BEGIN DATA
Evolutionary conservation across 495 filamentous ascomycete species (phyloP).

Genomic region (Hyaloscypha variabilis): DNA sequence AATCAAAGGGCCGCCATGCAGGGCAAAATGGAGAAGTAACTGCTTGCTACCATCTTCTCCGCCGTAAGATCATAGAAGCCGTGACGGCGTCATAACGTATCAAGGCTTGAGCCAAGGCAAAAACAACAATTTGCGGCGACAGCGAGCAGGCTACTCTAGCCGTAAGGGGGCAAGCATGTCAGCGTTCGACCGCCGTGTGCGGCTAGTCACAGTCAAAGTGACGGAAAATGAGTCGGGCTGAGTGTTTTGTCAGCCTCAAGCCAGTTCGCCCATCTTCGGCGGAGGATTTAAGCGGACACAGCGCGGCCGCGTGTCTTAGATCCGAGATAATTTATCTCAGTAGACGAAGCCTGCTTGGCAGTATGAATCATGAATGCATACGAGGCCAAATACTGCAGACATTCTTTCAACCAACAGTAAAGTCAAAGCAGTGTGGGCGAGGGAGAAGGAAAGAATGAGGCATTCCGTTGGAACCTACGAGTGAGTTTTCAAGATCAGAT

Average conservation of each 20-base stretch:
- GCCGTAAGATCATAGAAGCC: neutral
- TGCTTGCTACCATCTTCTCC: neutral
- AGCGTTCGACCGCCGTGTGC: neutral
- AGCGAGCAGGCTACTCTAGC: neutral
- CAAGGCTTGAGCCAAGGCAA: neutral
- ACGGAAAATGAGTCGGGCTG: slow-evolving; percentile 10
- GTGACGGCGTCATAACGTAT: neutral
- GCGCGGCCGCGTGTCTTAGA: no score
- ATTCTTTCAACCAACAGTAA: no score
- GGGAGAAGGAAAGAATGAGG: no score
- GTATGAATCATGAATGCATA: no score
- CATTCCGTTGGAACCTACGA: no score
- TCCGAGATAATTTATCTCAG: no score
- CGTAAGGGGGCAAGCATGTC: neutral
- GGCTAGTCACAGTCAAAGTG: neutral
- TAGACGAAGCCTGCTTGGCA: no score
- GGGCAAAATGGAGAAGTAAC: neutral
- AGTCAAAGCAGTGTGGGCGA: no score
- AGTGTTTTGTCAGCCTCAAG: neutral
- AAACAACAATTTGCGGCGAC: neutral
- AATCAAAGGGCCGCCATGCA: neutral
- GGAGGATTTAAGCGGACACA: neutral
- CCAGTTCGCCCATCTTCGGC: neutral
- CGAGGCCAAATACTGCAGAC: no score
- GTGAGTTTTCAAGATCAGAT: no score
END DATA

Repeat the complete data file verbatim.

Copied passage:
Evolutionary conservation across 495 filamentous ascomycete species (phyloP).

Genomic region (Hyaloscypha variabilis): DNA sequence AATCAAAGGGCCGCCATGCAGGGCAAAATGGAGAAGTAACTGCTTGCTACCATCTTCTCCGCCGTAAGATCATAGAAGCCGTGACGGCGTCATAACGTATCAAGGCTTGAGCCAAGGCAAAAACAACAATTTGCGGCGACAGCGAGCAGGCTACTCTAGCCGTAAGGGGGCAAGCATGTCAGCGTTCGACCGCCGTGTGCGGCTAGTCACAGTCAAAGTGACGGAAAATGAGTCGGGCTGAGTGTTTTGTCAGCCTCAAGCCAGTTCGCCCATCTTCGGCGGAGGATTTAAGCGGACACAGCGCGGCCGCGTGTCTTAGATCCGAGATAATTTATCTCAGTAGACGAAGCCTGCTTGGCAGTATGAATCATGAATGCATACGAGGCCAAATACTGCAGACATTCTTTCAACCAACAGTAAAGTCAAAGCAGTGTGGGCGAGGGAGAAGGAAAGAATGAGGCATTCCGTTGGAACCTACGAGTGAGTTTTCAAGATCAGAT

Average conservation of each 20-base stretch:
- GCCGTAAGATCATAGAAGCC: neutral
- TGCTTGCTACCATCTTCTCC: neutral
- AGCGTTCGACCGCCGTGTGC: neutral
- AGCGAGCAGGCTACTCTAGC: neutral
- CAAGGCTTGAGCCAAGGCAA: neutral
- ACGGAAAATGAGTCGGGCTG: slow-evolving; percentile 10
- GTGACGGCGTCATAACGTAT: neutral
- GCGCGGCCGCGTGTCTTAGA: no score
- ATTCTTTCAACCAACAGTAA: no score
- GGGAGAAGGAAAGAATGAGG: no score
- GTATGAATCATGAATGCATA: no score
- CATTCCGTTGGAACCTACGA: no score
- TCCGAGATAATTTATCTCAG: no score
- CGTAAGGGGGCAAGCATGTC: neutral
- GGCTAGTCACAGTCAAAGTG: neutral
- TAGACGAAGCCTGCTTGGCA: no score
- GGGCAAAATGGAGAAGTAAC: neutral
- AGTCAAAGCAGTGTGGGCGA: no score
- AGTGTTTTGTCAGCCTCAAG: neutral
- AAACAACAATTTGCGGCGAC: neutral
- AATCAAAGGGCCGCCATGCA: neutral
- GGAGGATTTAAGCGGACACA: neutral
- CCAGTTCGCCCATCTTCGGC: neutral
- CGAGGCCAAATACTGCAGAC: no score
- GTGAGTTTTCAAGATCAGAT: no score